In essence, gin is pretty much a flavoured vodka. The only real difference between the two categories is the predominant flavour and aroma of the juniper. In both, you start with a neutral spirit at 96% alcohol by volume (ABV) that has been derived from an agricultural source like grain. With the gin, you then rectify or compound this spirit with a series of flavours (botanicals), in such a way that the predominant flavour present is the juniper. Gin must, by law, then be bottled at a minimum ABV of 37.5%.
If we look at the definitions from the EU regulation 110/2008, there are 3 types of Gin :
(a) Gin is a juniper-flavoured spirit drink produced by flavouring organoleptically suitable ethyl alcohol of
agricultural origin with juniper berries (Juniperus communis L.).
(b) The minimum alcoholic strength by volume of gin shall be 37,5 %.
(c) Only natural and/or nature-identical flavouring substances as defined in Article 1(2)(b)(i) and (ii) of Directive 88/388/EEC and/or flavouring preparations as defined in Article 1(2)(c) of that Directive shall be used for the production of gin so that the taste is predominantly that of juniper.
21. Distilled gin
(a) Distilled gin is :
(i) a juniper-flavoured spirit drink produced exclusively by redistilling organoleptically suitable ethyl alcohol of agricultural origin of an appropriate quality with an initial alcoholic strength of at least 96 % vol. in stills traditionally used for gin, in the presence of juniper berries (Juniperus communis L.) and of other natural botanicals provided that the juniper taste is predominant, or
(ii) the mixture of the product of such distillation and ethyl alcohol of agricultural origin with the same composition, purity and alcoholic strength; natural and/or nature-identical flavouring substances and/or flavouring preparations as specified in category 20(c) may also be used to flavour distilled gin.
(b) The minimum alcoholic strength by volume of distilled gin shall be 37,5 %.
(c) Gin obtained simply by adding essences or flavourings to ethyl alcohol of agricultural origin is not distilled gin.
22. London gin
(a) London gin is a type of distilled gin:
(i) obtained exclusively from ethyl alcohol of agricultural origin, with a maximum methanol content of 5 grams per hectolitre of 100 % vol. alcohol, whose flavour is introduced exclusively through the re- distillation in traditional stills of ethyl alcohol in the presence of all the natural plant materials used,
(ii) the resultant distillate of which contains at least 70 % alcohol by vol.,
(iii) where any further ethyl alcohol of agricultural origin is added it must be consistent with the characteristics listed in Annex I(1), but with a maximum methanol content of 5 grams per hectolitre of 100 % vol. alcohol,
(iv) which does not contain added sweetening exceeding 0,1 gram of sugars per litre of the final product nor colorants,
(v) which does not contain any other added ingredients other than water.
(b) The minimum alcoholic strength by volume of London gin shall be 37,5 %.
(c) The term London gin may be supplemented by the term ‘dry’.
So, you can have a “Gin”, a “Distilled Gin” and a “London Gin”. It may not sound like a big difference between each quality, but there is a huge difference between the first category “Gin” and the 2 others (“Distilled Gin” and “London Gin”). The first category is simply a flavoured vodka (ethyl alcohol, water and flavours), the 2 others are more sophisticated and expensive to make. We, at Crafted Spirits, will not sale the first category, which we do not consider it as a Gin. From a consumer’s point of view, we feel that it is very confusing, and only “Distilled Gin” or “London Gin” should be labeled “Gin”.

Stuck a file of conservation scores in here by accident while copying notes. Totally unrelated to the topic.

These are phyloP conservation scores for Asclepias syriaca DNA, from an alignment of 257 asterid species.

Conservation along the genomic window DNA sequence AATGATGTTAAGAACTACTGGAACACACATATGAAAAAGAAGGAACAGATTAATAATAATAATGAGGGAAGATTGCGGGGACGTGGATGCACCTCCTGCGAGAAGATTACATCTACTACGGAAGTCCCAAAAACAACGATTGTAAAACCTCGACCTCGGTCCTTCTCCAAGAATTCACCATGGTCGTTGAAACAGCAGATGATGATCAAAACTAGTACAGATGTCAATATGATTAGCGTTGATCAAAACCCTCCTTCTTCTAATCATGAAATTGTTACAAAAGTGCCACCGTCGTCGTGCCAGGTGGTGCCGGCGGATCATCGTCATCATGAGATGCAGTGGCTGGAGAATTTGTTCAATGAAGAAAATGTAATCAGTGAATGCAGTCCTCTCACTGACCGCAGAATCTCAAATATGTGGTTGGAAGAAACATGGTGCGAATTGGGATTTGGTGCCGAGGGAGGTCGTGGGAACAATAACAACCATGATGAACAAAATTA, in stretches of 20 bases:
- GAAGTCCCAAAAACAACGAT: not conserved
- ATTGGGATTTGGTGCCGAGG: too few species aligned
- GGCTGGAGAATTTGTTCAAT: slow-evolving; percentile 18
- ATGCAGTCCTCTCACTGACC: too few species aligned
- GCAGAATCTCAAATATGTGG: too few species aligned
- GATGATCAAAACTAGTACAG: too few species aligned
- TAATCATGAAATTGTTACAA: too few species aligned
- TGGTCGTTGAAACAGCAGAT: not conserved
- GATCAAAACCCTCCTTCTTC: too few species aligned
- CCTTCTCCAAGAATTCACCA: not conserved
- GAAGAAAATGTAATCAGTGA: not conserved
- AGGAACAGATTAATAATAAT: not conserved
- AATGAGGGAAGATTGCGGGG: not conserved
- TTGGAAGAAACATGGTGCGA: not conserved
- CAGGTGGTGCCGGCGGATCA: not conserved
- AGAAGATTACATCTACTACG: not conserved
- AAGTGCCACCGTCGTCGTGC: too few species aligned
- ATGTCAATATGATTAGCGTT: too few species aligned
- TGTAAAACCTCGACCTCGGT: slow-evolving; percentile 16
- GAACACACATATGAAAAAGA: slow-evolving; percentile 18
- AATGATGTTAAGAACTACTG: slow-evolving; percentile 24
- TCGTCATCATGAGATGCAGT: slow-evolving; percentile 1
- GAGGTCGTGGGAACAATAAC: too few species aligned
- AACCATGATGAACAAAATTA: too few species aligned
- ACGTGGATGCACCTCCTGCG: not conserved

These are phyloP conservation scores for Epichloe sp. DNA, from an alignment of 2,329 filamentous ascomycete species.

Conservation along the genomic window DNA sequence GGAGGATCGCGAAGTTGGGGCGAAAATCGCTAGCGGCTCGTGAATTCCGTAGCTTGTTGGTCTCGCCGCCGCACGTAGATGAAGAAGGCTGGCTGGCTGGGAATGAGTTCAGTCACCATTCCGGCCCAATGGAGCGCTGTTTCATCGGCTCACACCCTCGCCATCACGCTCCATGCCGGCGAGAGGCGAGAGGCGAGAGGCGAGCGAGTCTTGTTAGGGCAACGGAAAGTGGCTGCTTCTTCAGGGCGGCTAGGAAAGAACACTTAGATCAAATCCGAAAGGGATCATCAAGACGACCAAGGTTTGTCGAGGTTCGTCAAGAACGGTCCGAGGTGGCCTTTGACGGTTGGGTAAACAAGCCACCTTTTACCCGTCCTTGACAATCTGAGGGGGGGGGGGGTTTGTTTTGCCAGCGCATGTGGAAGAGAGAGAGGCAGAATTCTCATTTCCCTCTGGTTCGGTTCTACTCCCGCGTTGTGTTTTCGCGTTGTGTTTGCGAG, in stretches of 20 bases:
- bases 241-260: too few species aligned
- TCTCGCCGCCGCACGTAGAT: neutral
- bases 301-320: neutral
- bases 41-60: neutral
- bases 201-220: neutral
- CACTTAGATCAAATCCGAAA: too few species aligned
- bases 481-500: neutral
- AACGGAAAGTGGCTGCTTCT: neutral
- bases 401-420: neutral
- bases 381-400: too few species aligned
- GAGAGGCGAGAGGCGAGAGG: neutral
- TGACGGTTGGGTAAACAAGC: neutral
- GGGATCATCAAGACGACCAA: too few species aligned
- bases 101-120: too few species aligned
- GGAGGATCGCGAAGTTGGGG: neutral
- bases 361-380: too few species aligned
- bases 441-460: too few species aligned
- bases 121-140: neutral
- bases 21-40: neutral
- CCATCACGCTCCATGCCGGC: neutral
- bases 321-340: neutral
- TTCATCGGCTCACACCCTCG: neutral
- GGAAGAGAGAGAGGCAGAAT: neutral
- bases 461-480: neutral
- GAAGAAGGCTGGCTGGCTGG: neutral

Gin has a huge amount of very interesting history surrounding its development and climb to such a widely consumed and loved spirit. Gin originates from the Dutch spirit ‘genever’, which literally translates as ‘juniper’. This was a distilled malt wine that had been flavoured with juniper, amongst other herbs and spices. First references of the spirit date back to the 13th Century, with the first major contact for the British with genever being during the 80-year war. British troops fought alongside the Dutch, who were all drinking genever before battle, thus giving rise to the term ‘Dutch Courage’!
Although ‘gin’ is said to have been invented around 1650 by Dr Franciscus Sylvius in the Netherlands, this still would have been classed as genever, and not gin as we know it. The date that genever was re-written and gin came to be is a little hazy, but the first written reference of the actual word ‘gin’ was in 1714 in ‘The Fable of the Bees’, by Bernard Mandeville. In the book, it appears that the ‘Gin Shops’ were already rife, and that gin had become a part of the fabric of culture at the time. During the 18th Century, the Brits were consuming so much gin that it had led to widespread abuse and hardship, which William Hogarth condemned in his infamous ‘Gin Lane’ etching above, and resulted in the 1751 Gin Act which aimed to curb the nation’s consumption.
Over two hundred years later, gin has now become incredibly popular, and this is in part thanks to the humble G&T. The origins of this drink date back to around 1870 when British troops were stationed in India. The quinine in tonic water was derived from the bark of the cinchona tree and was believed to have anti-malarial properties. The tonic was extremely bitter and rather foul-tasting, so sugar was added to sweeten it and gin was added to make it more palatable. The citrus addition followed further down the line, but the G&T was here to stay!
Crafted Spirits supplies high quality “Distilled Gin” or “London Gin”, available from 220 litres to a full ISOTANK of 26 000 litres.
For more information, contact us